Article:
Wasted money

While the concept of Siem seemed to work for businesses, any security suppliers that sold these systems to businesses priced the appliances that collected and analysed all of this data based on the log size and quantity of some other variable that they could measure and therefore charge for.

And because security was not a board-level issue at the time, heads of security within an organisation would often buy what they could to meet compliance needs, but would not have the bandwidth required to truly identify security anomalies. Log collection servers, analytical servers or database server, which often made up these systems, would run out of space or lack the proper configuration due to either a lack of knowledge or people.

So, over time, a lot of money was spent on very expensive systems that did not always detect the problems. And since not all applicable data was sent to these systems, there was a mixture of different systems reporting in, causing cultural and budget issues for businesses. That, combined with the fact that security suppliers need to understand the context of each event that any number of systems could generate log messages for, made it a very complex problem to solve.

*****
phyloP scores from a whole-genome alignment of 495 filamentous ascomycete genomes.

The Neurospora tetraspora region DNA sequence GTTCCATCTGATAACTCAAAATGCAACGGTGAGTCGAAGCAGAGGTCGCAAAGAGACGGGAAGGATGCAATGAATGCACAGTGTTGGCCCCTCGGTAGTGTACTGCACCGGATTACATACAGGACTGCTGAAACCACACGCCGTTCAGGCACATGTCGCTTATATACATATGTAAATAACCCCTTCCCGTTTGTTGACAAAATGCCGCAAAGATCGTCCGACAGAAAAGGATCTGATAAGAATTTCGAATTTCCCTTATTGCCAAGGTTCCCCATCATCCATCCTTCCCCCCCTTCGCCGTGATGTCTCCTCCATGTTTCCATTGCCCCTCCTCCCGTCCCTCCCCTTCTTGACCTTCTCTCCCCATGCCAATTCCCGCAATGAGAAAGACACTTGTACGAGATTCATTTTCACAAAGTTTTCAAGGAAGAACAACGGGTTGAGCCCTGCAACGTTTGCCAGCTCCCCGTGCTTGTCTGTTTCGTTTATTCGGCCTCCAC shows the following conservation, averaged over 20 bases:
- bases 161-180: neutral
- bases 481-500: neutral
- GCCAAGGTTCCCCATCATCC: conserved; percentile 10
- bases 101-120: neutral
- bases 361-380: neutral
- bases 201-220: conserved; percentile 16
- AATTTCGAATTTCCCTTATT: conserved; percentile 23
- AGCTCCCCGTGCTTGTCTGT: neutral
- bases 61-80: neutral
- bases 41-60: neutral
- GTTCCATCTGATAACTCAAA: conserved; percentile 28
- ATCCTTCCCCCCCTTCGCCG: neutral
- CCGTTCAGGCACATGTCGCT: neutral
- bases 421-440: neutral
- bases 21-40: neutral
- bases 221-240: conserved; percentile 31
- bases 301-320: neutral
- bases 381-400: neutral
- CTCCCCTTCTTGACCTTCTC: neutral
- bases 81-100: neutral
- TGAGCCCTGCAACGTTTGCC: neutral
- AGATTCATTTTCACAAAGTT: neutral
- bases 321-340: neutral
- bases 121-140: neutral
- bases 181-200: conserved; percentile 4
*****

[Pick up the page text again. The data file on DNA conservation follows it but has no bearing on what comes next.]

Stopping threats in advance

Later, security suppliers got smart and realised that there was a big piece missing from these Siem tools – threat indicators to identify future actions by adversaries. These would show up in system logs – almost as signatures or breadcrumbs of their activity – sprinkled all over the enterprise, tracking what the adversary had done to get in, find what they were looking for, get it out, and then cover their tracks without getting caught.

Security suppliers started to incorporate more threat intelligence into their tools, including indicators of compromise and tools, tactics and procedures (TTPs) of known adversaries. Logically, most threat actors tend to use the same tools, techniques and procedures to accomplish their goals.

Why? Because changing this stuff is hard and takes a deep knowledge of technology to make it happen. So, once you have something that works, you stick with it, knowing that many organisations are short on robust security systems. 

Also, once someone finds hole in a system, it becomes much easier for those with a lesser skill level to copy it and use the same attack for their own means.